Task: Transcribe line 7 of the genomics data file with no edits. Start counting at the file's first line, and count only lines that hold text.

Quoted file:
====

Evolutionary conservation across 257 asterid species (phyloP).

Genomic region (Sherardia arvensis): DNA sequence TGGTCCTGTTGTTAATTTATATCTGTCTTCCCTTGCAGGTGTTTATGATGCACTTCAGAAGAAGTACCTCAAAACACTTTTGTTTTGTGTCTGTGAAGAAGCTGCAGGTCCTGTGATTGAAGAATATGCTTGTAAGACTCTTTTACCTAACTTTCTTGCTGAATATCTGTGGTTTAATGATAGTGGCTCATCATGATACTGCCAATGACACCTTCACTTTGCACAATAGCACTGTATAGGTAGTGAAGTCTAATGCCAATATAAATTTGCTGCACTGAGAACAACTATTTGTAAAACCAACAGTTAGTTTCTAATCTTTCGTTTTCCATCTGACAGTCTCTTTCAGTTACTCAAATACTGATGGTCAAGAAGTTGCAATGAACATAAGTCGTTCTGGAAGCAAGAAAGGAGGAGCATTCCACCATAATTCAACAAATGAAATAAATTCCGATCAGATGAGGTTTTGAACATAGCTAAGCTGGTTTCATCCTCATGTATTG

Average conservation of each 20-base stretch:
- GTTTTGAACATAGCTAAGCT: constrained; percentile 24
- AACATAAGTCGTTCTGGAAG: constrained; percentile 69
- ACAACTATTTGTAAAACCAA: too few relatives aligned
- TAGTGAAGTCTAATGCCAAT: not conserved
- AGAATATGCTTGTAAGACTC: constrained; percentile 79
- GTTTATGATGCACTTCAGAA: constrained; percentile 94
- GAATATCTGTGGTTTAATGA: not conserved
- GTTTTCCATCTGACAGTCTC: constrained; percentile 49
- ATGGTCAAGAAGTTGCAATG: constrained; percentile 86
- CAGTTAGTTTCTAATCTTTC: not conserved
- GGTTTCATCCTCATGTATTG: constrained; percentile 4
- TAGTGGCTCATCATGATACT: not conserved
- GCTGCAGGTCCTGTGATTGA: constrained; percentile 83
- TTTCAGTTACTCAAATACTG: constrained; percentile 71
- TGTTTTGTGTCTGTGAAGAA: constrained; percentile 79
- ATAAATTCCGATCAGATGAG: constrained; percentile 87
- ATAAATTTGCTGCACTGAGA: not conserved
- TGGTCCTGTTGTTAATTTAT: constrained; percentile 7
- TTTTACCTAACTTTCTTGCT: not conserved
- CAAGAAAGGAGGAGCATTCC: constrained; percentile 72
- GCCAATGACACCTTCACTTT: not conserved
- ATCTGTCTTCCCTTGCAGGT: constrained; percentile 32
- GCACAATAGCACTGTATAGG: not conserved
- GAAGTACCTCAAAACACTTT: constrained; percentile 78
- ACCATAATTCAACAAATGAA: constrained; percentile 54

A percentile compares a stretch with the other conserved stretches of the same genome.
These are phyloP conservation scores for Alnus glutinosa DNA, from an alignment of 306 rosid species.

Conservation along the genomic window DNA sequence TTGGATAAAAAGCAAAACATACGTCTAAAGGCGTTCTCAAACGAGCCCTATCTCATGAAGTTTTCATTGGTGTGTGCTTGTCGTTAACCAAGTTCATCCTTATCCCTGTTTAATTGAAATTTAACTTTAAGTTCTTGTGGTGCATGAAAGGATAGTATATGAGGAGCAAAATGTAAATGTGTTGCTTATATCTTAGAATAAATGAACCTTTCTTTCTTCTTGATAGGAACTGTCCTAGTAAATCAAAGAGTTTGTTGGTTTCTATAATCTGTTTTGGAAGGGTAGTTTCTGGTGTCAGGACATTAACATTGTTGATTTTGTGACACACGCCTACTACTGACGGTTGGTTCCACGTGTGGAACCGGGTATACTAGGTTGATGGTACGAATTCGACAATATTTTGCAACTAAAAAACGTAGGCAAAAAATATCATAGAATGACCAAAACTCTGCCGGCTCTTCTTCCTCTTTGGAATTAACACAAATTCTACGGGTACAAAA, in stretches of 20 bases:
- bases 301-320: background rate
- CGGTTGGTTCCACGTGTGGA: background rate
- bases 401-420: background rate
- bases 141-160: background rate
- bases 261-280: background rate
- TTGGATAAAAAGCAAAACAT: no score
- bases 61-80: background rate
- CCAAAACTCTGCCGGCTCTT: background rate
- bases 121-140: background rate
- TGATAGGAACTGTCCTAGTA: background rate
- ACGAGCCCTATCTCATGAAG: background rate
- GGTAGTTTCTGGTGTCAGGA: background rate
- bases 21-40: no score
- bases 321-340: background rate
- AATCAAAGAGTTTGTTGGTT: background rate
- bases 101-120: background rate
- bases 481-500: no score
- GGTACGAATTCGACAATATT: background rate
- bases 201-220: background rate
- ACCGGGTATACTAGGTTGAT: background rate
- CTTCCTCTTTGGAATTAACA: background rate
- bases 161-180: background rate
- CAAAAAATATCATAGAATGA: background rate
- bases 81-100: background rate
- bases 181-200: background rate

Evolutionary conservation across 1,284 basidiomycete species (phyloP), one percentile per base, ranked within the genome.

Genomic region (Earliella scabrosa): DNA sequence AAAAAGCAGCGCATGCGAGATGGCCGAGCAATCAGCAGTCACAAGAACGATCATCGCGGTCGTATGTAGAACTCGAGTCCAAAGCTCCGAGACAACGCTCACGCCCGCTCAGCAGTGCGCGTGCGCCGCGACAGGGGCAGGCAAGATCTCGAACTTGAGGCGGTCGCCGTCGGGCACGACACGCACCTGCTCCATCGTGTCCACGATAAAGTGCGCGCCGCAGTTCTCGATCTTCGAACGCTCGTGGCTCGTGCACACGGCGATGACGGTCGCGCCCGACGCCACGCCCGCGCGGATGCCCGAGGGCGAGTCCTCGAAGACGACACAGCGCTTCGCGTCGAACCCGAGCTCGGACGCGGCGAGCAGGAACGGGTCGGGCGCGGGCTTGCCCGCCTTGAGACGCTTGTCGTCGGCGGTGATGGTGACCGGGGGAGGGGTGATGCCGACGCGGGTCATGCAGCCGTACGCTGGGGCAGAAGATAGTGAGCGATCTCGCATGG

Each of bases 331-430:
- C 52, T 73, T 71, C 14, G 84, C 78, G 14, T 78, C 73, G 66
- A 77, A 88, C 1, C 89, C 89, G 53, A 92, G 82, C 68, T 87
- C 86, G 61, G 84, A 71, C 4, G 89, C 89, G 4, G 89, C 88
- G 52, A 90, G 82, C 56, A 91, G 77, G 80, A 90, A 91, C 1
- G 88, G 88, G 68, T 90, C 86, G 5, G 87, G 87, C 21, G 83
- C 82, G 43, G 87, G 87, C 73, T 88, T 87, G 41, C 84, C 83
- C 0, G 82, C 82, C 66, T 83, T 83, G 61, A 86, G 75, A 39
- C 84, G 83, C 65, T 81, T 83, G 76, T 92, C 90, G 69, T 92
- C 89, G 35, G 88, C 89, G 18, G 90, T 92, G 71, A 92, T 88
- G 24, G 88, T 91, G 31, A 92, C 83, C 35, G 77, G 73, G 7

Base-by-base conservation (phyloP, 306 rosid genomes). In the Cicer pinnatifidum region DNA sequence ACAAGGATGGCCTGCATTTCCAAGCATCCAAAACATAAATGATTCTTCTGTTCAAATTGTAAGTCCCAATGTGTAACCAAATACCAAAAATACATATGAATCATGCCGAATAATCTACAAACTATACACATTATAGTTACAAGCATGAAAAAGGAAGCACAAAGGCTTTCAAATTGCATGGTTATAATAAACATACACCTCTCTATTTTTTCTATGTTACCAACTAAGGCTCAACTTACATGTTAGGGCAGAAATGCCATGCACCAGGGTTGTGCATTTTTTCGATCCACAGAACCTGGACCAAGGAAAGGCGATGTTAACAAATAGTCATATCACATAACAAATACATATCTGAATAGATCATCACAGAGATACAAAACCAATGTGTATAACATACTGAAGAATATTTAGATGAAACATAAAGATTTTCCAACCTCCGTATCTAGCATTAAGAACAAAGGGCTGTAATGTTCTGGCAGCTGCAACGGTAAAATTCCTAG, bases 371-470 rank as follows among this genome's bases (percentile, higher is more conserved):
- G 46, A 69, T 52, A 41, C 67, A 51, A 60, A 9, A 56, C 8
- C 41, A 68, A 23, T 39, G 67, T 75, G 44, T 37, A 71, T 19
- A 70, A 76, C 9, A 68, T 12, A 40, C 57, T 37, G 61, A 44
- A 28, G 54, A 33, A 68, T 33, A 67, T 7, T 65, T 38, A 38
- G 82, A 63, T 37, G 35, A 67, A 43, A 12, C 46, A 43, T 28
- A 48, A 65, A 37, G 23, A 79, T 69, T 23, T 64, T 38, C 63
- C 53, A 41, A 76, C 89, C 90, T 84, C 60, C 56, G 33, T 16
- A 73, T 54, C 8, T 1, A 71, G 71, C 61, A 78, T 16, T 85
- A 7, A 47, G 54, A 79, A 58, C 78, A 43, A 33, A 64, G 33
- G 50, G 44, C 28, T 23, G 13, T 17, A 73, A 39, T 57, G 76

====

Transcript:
- TAGTGAAGTCTAATGCCAAT: not conserved